What You Should Know About Green Logistics

What You Should Know About Green Logistics

Green logistics seems to be a topic of conversation that is making the rounds quite a lot lately. Companies in the field of logistics and those who strive to optimize their supply chain are becoming more interested in environmentally friendly operations and finding ways to lessen their impact upon the planet. Hopefully, the term Green Logistics will disappear in the future and it will simply be called logistics, but in this precise moment, we still look at it as novel and something that we may or may not worry about just yet.

Thinking about the environment and your company’s impact upon it is not something new, however, and as you have probably read in one of our previous articles here at David Kiger’s Blog, green logistics are something that the very best companies carefully observe in their daily operations.

What is Green Logistics?

Green Logistics refers to an attempt to reduce, control and monitor the ecological impact of logistics in general. This directly relates to aspects like pollution of the environment and consumption of resources. It is undeniable that transportation, for example, has a negative effect on the environment and scientific research has shown that global warming is a much more imminent threat that initially believes it to be. Good transportation alone accounts for more or less 8% of carbon dioxide emissions worldwide and that is without taking into consideration freight management and warehousing operations.

The main objective of logistics is to find ways to coordinate activities like freight transportation, storage, management of inventory, materials handling and all related information processing. While accomplishing this, a proper logistics operation wants to meet the customer’s needs while at the same time reduce the costs to the organization. When we used to talk about cost, we would think only about the monetary setback, but we have a tendency to ignore the cost associated with the environment in terms of climate change, pollution, noise, accidents and other factors. The purpose of green logistics of to find ways to reduce the environmental footprint of the organization in both internal and also external operations that are subcontracted to other suppliers.

There are many ways that companies can implement their operations to think greener and to positively impact the environment in the way the manage logistics.

One of the ways to begin this type of transformation is by examining customer behaviors closer and find out what they are willing to do for the environment and how they feel about the changes it may bring to getting the products they want; this, for example, can be illustrated by examining the way products are packaged and the life cycles of those products themselves.

After gathering this information, companies can re-engineer the way packaging is done and study the logistics of it, the retail portion, the way the users interact with this aspect before getting designers involved if necessary in order to study alternatives.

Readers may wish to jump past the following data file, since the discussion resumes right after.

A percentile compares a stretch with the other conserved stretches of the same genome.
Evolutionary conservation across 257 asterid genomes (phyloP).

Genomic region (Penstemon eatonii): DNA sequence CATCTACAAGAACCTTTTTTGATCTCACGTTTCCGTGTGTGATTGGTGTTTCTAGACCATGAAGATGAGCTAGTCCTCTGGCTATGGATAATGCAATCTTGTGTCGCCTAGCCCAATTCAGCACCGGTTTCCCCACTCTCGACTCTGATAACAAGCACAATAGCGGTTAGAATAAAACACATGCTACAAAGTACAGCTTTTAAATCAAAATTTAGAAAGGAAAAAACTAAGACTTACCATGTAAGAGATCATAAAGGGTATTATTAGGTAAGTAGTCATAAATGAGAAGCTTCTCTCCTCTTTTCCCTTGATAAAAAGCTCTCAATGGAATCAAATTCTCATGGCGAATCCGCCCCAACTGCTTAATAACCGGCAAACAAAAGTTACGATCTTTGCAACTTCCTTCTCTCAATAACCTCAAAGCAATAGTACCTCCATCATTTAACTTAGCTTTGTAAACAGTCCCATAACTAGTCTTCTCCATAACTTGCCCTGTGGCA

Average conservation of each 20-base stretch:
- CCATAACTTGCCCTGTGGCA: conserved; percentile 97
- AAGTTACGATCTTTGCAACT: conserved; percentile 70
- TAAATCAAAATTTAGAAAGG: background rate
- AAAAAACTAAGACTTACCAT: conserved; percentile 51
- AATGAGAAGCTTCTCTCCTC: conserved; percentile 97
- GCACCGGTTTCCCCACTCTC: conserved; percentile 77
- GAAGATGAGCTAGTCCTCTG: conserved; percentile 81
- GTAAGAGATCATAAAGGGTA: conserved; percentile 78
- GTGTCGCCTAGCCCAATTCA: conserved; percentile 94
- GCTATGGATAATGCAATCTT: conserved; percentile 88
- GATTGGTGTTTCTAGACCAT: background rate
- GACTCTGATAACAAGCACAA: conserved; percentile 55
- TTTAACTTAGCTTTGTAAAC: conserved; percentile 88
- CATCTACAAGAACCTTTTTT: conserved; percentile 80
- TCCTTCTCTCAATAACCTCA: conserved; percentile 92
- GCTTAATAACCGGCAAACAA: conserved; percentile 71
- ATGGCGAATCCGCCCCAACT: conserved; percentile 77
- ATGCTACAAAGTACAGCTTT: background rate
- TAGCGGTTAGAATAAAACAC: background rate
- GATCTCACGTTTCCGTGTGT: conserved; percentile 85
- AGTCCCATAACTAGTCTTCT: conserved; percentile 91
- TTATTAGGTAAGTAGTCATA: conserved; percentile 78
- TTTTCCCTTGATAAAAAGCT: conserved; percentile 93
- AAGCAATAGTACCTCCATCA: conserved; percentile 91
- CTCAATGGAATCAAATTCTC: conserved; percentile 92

Packaging layers and unnecessary packing material can also be reduced without having to affect the product’s performance and without losing the functions of the packaging itself. Another strategy can also lead to giving packaging another use after the product has been removed from it.

Image courtesy of Paul Swansen at Flickr.com

Another excellent way to implement green logistics easily is to consider warehouse layout optimization. Warehouses that are organized properly, take into consideration the best ways to accommodate products so as to minimize the amount of traffic and efforts that it takes to move merchandise. This can seem from things like proper placement of fast moving products, all the way to creating picking routes that best utilize the movement of forklifts and operators in order to reduce the amounts of fuel spending and efforts employed in daily operations.

It is important to understand that every single link in the supply chain affects the environment differently, so the proper statistics must be measured in order to come up with plans that can positively affect the efficacy and efficiency of your particular operation.

From the earliest stages of conceptualization and design of a product, there is an input of resources that must be considered in order to realistically analyze the true impact we have on the environment. This is why green logistics is becoming so important; customers are no longer disconnected from your process and oblivious to what goes on behind close door. Today’s clients are informed and critical about the choices they make, as recent developments are instilling a stronger sense of ownership for our environment and a heavier responsibility that we must carry on our shoulders as consumers and direct influencers upon what happens to the planet. Finding ways so that thinking about the environment is not mutually exclusive from accomplishing customer satisfaction and a reduction of costs while maximizing outputs, should be the goal of every responsible operation and organization seeking to have a truly competitive supply chain.

* Featured Image courtesy of Sandia Labs at Flickr.com

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